Collected Works: https://shop.collectedworksbookstore.com/book/9781946830135

WHERE ELSE TO BUY IT:

Grid Books: https://www.grid-books.org/shop/above-the-bejeweled-city

Small Press Distribution: https://www.spdbooks.org/Products/9781946830135/above-the-bejeweled-city.aspx

Bookshop: https://bookshop.org/books/above-the-bejeweled-city/9781946830135

Barnes & Noble: https://www.barnesandnoble.com/w/above-the-bejeweled-city-jon-davis/1140185052

Amazon: https://www.amazon.com/Above-Bejeweled-City-Jon-Davis/dp/1946830135/ref=sr_1_5?qid=1637424599&refinements=p_27%3AJon+Davis&s=books&sr=1-5

PRICE: $16.00

CONTACT THE AUTHOR: Email: jdavissimo@me.com Website: http://www.jondavispoet.com

Slim Confessions

THE BOOK: Slim Confessions: The Universe as a Spider or Spit

PUBLISHED IN: Noemi Press, Fall 2021, winner of the Noemi Press Prize in Prose.

THE AUTHOR: Sarah Minor

THE EDITOR: Sarah Gzemski 

THE PUBLISHER: Noemi Press

SUMMARY: In the lineage of Dodie Bellamy’s “Barf Manifesto,” Slim Confessions is a slow pour of parallel stories that chronicle a research trip gone awry. Slim Confessions is an image-text about digital intimacy and visceral material. A work of “autotheory,” the book lays in parallel the history of “slime” as a vehicle for horror and entertainment with personal encounters with quotidian slime in the human and animal worlds. At its center is a story of farm labor: A cold spring spent birthing sheep in northern Iceland interspersed with confessions about the author’s sexual past. In the lineage of Dodie Bellamy’s “Barf Manifesto,” this is a book reveling in repulsion and attraction, a personal investigation of physical touch as approximated by visual media.

THE BACK STORY: This project came out of a concentrated period of writing in isolation marked by experiences reading books, looking at the internet, and reaching my hands inside pregnant sheep. I may have written it as a means of quantifying the “Auto Sensory Meridian Response,” and also as a manifesto against the pressure to write about lived experience by following a linear narrative plan.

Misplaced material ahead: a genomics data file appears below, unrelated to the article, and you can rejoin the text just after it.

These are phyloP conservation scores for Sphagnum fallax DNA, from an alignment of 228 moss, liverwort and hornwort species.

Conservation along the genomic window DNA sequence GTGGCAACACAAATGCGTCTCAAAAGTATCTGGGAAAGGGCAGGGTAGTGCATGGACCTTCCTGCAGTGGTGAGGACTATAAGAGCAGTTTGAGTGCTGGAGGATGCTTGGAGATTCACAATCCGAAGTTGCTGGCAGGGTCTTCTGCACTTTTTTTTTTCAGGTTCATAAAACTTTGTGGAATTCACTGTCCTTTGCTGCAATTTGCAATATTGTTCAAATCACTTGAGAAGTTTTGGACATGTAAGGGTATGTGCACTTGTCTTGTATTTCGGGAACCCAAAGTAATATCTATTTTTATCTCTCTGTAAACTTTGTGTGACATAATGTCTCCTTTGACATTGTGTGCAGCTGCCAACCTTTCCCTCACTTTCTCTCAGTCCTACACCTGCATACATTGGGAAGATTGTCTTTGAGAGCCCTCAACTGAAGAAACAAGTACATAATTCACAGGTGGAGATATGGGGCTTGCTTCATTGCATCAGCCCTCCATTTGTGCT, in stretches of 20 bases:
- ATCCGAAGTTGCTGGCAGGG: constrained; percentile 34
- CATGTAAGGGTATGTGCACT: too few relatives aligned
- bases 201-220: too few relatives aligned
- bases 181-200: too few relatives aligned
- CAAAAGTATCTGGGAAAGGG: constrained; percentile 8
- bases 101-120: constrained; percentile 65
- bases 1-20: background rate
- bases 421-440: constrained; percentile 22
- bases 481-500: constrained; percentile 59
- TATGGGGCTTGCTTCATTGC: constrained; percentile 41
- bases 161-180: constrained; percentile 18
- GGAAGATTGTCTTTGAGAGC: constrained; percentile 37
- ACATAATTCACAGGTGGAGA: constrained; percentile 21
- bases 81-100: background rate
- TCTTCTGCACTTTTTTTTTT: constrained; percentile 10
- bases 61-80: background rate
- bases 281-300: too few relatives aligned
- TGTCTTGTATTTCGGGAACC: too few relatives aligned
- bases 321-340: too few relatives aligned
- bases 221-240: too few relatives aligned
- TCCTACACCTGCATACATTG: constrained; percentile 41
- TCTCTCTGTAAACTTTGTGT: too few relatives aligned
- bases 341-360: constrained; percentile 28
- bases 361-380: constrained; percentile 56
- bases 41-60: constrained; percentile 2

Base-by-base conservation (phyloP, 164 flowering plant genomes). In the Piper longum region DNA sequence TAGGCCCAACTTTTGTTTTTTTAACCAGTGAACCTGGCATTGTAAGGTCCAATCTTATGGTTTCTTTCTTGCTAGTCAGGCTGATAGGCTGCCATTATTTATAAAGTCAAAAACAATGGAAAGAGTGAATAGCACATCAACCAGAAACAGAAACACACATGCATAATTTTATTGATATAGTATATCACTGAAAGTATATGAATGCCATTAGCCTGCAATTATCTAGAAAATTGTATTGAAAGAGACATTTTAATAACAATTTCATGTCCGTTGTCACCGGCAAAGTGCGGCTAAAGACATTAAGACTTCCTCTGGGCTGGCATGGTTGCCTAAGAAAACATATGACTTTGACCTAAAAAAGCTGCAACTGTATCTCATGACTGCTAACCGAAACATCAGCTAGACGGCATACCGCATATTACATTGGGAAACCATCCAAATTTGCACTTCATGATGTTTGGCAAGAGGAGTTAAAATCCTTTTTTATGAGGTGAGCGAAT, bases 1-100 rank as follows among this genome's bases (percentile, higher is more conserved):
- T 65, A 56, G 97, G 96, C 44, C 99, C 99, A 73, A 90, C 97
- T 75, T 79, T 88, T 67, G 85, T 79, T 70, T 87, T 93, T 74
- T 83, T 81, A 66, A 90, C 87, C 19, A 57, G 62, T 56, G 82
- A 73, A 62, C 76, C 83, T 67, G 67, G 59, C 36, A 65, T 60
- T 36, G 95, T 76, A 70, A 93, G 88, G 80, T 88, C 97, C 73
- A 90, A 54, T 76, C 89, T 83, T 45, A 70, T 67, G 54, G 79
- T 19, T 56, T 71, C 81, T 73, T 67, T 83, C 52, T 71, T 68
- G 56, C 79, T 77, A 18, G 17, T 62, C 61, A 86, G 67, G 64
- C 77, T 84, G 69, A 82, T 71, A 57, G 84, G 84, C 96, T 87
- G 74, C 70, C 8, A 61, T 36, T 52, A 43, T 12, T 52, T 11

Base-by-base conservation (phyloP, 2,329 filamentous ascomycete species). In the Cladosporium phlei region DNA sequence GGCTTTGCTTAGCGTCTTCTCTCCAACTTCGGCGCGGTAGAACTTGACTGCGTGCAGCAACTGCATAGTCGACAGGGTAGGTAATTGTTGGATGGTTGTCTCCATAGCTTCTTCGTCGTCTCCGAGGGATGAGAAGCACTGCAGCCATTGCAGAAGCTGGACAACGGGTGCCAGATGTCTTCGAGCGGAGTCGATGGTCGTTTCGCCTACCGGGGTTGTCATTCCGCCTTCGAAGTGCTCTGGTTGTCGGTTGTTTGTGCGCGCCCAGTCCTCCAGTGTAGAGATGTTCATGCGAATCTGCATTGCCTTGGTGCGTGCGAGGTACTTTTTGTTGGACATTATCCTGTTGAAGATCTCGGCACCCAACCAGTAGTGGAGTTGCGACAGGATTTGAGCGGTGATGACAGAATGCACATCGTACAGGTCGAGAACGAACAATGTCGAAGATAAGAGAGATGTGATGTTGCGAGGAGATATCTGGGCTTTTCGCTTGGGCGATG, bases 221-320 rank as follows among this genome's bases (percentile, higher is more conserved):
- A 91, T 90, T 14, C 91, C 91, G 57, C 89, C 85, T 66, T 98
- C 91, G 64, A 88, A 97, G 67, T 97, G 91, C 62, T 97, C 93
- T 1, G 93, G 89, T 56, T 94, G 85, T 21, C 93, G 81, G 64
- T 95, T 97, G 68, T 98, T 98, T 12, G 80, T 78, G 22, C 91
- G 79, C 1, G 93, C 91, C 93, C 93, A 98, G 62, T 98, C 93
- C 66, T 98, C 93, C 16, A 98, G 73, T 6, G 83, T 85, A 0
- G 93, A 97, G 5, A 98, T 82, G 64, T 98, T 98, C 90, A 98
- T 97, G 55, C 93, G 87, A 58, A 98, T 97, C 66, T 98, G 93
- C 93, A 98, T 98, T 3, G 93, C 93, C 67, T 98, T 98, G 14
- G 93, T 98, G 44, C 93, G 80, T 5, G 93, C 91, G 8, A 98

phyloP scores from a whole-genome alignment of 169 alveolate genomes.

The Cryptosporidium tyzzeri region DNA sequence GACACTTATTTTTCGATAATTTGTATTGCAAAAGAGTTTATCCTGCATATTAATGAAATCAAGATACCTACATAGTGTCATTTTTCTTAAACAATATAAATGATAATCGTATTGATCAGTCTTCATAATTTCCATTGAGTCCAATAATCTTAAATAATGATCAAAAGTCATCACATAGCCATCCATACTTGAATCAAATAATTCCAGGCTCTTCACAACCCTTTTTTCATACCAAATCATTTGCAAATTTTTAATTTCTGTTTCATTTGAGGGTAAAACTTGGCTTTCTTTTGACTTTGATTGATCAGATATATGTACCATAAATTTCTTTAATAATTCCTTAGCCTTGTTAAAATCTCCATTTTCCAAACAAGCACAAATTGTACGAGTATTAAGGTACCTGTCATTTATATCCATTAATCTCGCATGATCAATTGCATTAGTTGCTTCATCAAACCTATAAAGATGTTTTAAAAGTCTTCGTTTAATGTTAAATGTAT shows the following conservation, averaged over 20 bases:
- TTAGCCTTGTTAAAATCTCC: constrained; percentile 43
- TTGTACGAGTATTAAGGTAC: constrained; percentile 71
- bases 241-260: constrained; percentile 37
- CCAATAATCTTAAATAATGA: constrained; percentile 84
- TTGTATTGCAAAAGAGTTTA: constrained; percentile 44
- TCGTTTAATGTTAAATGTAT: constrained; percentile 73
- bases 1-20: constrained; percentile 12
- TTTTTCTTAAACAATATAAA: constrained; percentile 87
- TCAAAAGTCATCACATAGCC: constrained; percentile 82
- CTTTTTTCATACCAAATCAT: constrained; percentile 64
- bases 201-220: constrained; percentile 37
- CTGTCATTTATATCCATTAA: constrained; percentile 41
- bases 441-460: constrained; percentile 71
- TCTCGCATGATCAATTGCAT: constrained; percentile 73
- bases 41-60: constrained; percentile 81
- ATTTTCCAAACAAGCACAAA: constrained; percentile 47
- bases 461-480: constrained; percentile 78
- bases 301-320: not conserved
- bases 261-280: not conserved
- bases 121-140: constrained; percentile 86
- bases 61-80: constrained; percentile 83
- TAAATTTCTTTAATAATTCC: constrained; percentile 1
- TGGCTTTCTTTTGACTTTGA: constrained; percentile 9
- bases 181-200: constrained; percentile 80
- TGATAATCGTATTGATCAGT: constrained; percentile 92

WHY THIS TITLE: Slim Confessions is a liquid text that uses images in place of paragraph breaks. The project subverts an old rule of fiction—that the text should “avoid becoming what it is about,” and delivers “slime” as a narrative tool, as a trope of screen-based horror, as a method of confession, and as a personal story of a month spent working on a farm during lambing season. The book experiments with a “slow pour” of story, anecdote, and confession: slime as a literary form, slime as always near-apocalyptic.

Ninth Letter - A Book You May Have Missed: Sarah Minor's BRIGHT ARCHIVE

WHY SOMEONE WOULD WANT TO READ IT: This book is for readers trying to make sense of lives lived between visceral, physical environments and ongoing digital information streams on-screen.

REVIEW COMMENTS: 

“Sarah Minor wants to show us what shifts and slithers, what sticks and thwacks (or thwocks). She wants us to think about “what we can read in slime about ourselves through its tropes and scaffolding.” From work on a sheep farm in Iceland helping lambs through the birthing season to a series of scholarly takes on horror films and pornography, from Blobs to “star jelly” to money shots, Minor takes us on an inquiry into the interactions of our environment and our skin, our pleasures and our fear. “I write toward what I’m afraid of” she explains “…or perhaps toward something just past that gore that I have wanted to see all along.” Slim Confessions: The Universe as a Spider or Spit is a masterly crafted provocation against our aversion to the frighteningly formless.” — Susan Briante.

“Sarah Minor digs elbow deep into primordial drives of hunger, fear, sex, getting our muck under her nails. SlímConfessions stretches—assimilating an account of birthing lambs in Iceland, analyses of “the Blob” horror genre cum cumshots, and a dive into adolescent thwocking—without tearing. This is smart, brisk writing, overflowing with potent, pungent sensuousness and vicious, viscous dirt.” — Douglas Kearney.

“Slime, the digester, suspender, timeeater, slow-sleeper” — you might prop yourself up on Laura Hyunihee Kim’s Entering the Blobosphere: A Musing on Blobs (if you loved that blobservation, and have wanted ever since to slit a blob and think what spills) and meanwhile you could sink your toes into Jenny Hval’s Paradise Rot (that dripping, moist and leaking novel) as you read Sarah Minor’s Slim Confessions. You might also want to use as your lamp, if it is nighttime, Johanna Hedva’s Minerva the Miscarriage of the Brain to remind yourself of a kind of writing that moves (an exuberant, felt report) on top of previous art experiences and collaborations. Now you are ready: This is a slide covered in slime. It slides from Gak to cum, porn to horror, from books to skin to screens eating the world it seems with the all-mouth that Minor— intensively and with a beaming personal touch— theorizes as slime.” — Caren Beilin